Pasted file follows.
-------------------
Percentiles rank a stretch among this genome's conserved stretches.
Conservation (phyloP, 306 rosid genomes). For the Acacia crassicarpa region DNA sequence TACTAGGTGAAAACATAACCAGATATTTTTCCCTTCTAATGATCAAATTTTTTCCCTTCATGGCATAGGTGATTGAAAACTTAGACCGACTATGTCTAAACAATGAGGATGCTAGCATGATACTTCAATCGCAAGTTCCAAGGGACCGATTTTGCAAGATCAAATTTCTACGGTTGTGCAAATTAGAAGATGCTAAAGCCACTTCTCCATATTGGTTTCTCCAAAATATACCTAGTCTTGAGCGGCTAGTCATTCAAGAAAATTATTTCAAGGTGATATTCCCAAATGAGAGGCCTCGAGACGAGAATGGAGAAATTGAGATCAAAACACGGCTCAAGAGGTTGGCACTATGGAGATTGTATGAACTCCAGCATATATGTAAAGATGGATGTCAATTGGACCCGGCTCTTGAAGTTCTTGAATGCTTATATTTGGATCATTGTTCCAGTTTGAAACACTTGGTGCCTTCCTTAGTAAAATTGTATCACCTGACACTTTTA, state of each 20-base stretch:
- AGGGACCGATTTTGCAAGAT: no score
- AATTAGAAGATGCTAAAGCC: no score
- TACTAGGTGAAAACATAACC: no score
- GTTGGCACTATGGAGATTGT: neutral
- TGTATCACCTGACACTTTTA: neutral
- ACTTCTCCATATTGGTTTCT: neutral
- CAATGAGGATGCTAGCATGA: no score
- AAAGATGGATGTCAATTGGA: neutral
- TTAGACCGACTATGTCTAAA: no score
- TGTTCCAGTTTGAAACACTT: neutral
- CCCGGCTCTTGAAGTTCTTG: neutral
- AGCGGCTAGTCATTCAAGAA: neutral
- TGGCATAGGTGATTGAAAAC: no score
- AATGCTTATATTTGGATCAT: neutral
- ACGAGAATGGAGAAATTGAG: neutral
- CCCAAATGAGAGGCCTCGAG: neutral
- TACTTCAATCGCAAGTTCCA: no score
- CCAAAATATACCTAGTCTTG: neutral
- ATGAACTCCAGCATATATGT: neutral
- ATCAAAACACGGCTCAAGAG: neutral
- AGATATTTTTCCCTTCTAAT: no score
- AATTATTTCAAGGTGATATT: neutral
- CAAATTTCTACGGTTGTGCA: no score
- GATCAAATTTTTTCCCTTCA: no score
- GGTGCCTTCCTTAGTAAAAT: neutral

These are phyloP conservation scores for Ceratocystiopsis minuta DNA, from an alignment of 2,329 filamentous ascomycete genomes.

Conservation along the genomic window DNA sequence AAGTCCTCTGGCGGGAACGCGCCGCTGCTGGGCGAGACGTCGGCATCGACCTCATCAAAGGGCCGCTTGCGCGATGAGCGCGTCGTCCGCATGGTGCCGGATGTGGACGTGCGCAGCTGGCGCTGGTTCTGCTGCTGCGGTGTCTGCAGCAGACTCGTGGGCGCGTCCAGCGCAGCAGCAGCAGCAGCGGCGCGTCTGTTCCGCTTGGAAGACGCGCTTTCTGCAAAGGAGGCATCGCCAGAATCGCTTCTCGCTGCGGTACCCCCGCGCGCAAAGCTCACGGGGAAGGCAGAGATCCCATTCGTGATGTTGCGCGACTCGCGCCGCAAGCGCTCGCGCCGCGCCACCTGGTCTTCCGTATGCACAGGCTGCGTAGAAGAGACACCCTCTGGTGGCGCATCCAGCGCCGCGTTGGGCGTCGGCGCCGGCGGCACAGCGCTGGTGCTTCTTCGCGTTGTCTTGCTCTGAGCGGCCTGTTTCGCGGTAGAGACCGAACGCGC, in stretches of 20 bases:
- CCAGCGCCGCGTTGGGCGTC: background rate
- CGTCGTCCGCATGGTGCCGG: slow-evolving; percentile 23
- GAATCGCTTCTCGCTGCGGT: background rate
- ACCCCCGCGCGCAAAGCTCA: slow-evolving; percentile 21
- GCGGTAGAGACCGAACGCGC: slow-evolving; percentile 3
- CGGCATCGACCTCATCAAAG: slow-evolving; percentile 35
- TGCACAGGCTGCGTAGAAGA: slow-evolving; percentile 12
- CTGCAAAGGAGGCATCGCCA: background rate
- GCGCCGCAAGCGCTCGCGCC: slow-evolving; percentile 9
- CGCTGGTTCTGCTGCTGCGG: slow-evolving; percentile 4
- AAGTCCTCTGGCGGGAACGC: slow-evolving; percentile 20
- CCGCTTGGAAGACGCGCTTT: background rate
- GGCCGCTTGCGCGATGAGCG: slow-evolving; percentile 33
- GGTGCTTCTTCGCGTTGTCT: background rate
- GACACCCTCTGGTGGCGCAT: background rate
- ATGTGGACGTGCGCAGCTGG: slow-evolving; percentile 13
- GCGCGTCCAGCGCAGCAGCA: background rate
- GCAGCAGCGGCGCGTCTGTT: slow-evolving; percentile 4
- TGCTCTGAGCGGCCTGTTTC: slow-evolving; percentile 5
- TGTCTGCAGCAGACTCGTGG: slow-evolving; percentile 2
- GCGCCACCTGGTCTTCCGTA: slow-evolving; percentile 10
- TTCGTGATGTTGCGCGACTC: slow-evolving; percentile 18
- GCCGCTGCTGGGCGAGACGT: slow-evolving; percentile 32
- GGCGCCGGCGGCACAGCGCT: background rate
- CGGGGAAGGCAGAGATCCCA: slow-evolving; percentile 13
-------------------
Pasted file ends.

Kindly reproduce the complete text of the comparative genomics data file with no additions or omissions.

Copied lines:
Percentiles rank a stretch among this genome's conserved stretches.
Conservation (phyloP, 306 rosid genomes). For the Acacia crassicarpa region DNA sequence TACTAGGTGAAAACATAACCAGATATTTTTCCCTTCTAATGATCAAATTTTTTCCCTTCATGGCATAGGTGATTGAAAACTTAGACCGACTATGTCTAAACAATGAGGATGCTAGCATGATACTTCAATCGCAAGTTCCAAGGGACCGATTTTGCAAGATCAAATTTCTACGGTTGTGCAAATTAGAAGATGCTAAAGCCACTTCTCCATATTGGTTTCTCCAAAATATACCTAGTCTTGAGCGGCTAGTCATTCAAGAAAATTATTTCAAGGTGATATTCCCAAATGAGAGGCCTCGAGACGAGAATGGAGAAATTGAGATCAAAACACGGCTCAAGAGGTTGGCACTATGGAGATTGTATGAACTCCAGCATATATGTAAAGATGGATGTCAATTGGACCCGGCTCTTGAAGTTCTTGAATGCTTATATTTGGATCATTGTTCCAGTTTGAAACACTTGGTGCCTTCCTTAGTAAAATTGTATCACCTGACACTTTTA, state of each 20-base stretch:
- AGGGACCGATTTTGCAAGAT: no score
- AATTAGAAGATGCTAAAGCC: no score
- TACTAGGTGAAAACATAACC: no score
- GTTGGCACTATGGAGATTGT: neutral
- TGTATCACCTGACACTTTTA: neutral
- ACTTCTCCATATTGGTTTCT: neutral
- CAATGAGGATGCTAGCATGA: no score
- AAAGATGGATGTCAATTGGA: neutral
- TTAGACCGACTATGTCTAAA: no score
- TGTTCCAGTTTGAAACACTT: neutral
- CCCGGCTCTTGAAGTTCTTG: neutral
- AGCGGCTAGTCATTCAAGAA: neutral
- TGGCATAGGTGATTGAAAAC: no score
- AATGCTTATATTTGGATCAT: neutral
- ACGAGAATGGAGAAATTGAG: neutral
- CCCAAATGAGAGGCCTCGAG: neutral
- TACTTCAATCGCAAGTTCCA: no score
- CCAAAATATACCTAGTCTTG: neutral
- ATGAACTCCAGCATATATGT: neutral
- ATCAAAACACGGCTCAAGAG: neutral
- AGATATTTTTCCCTTCTAAT: no score
- AATTATTTCAAGGTGATATT: neutral
- CAAATTTCTACGGTTGTGCA: no score
- GATCAAATTTTTTCCCTTCA: no score
- GGTGCCTTCCTTAGTAAAAT: neutral

These are phyloP conservation scores for Ceratocystiopsis minuta DNA, from an alignment of 2,329 filamentous ascomycete genomes.

Conservation along the genomic window DNA sequence AAGTCCTCTGGCGGGAACGCGCCGCTGCTGGGCGAGACGTCGGCATCGACCTCATCAAAGGGCCGCTTGCGCGATGAGCGCGTCGTCCGCATGGTGCCGGATGTGGACGTGCGCAGCTGGCGCTGGTTCTGCTGCTGCGGTGTCTGCAGCAGACTCGTGGGCGCGTCCAGCGCAGCAGCAGCAGCAGCGGCGCGTCTGTTCCGCTTGGAAGACGCGCTTTCTGCAAAGGAGGCATCGCCAGAATCGCTTCTCGCTGCGGTACCCCCGCGCGCAAAGCTCACGGGGAAGGCAGAGATCCCATTCGTGATGTTGCGCGACTCGCGCCGCAAGCGCTCGCGCCGCGCCACCTGGTCTTCCGTATGCACAGGCTGCGTAGAAGAGACACCCTCTGGTGGCGCATCCAGCGCCGCGTTGGGCGTCGGCGCCGGCGGCACAGCGCTGGTGCTTCTTCGCGTTGTCTTGCTCTGAGCGGCCTGTTTCGCGGTAGAGACCGAACGCGC, in stretches of 20 bases:
- CCAGCGCCGCGTTGGGCGTC: background rate
- CGTCGTCCGCATGGTGCCGG: slow-evolving; percentile 23
- GAATCGCTTCTCGCTGCGGT: background rate
- ACCCCCGCGCGCAAAGCTCA: slow-evolving; percentile 21
- GCGGTAGAGACCGAACGCGC: slow-evolving; percentile 3
- CGGCATCGACCTCATCAAAG: slow-evolving; percentile 35
- TGCACAGGCTGCGTAGAAGA: slow-evolving; percentile 12
- CTGCAAAGGAGGCATCGCCA: background rate
- GCGCCGCAAGCGCTCGCGCC: slow-evolving; percentile 9
- CGCTGGTTCTGCTGCTGCGG: slow-evolving; percentile 4
- AAGTCCTCTGGCGGGAACGC: slow-evolving; percentile 20
- CCGCTTGGAAGACGCGCTTT: background rate
- GGCCGCTTGCGCGATGAGCG: slow-evolving; percentile 33
- GGTGCTTCTTCGCGTTGTCT: background rate
- GACACCCTCTGGTGGCGCAT: background rate
- ATGTGGACGTGCGCAGCTGG: slow-evolving; percentile 13
- GCGCGTCCAGCGCAGCAGCA: background rate
- GCAGCAGCGGCGCGTCTGTT: slow-evolving; percentile 4
- TGCTCTGAGCGGCCTGTTTC: slow-evolving; percentile 5
- TGTCTGCAGCAGACTCGTGG: slow-evolving; percentile 2
- GCGCCACCTGGTCTTCCGTA: slow-evolving; percentile 10
- TTCGTGATGTTGCGCGACTC: slow-evolving; percentile 18
- GCCGCTGCTGGGCGAGACGT: slow-evolving; percentile 32
- GGCGCCGGCGGCACAGCGCT: background rate
- CGGGGAAGGCAGAGATCCCA: slow-evolving; percentile 13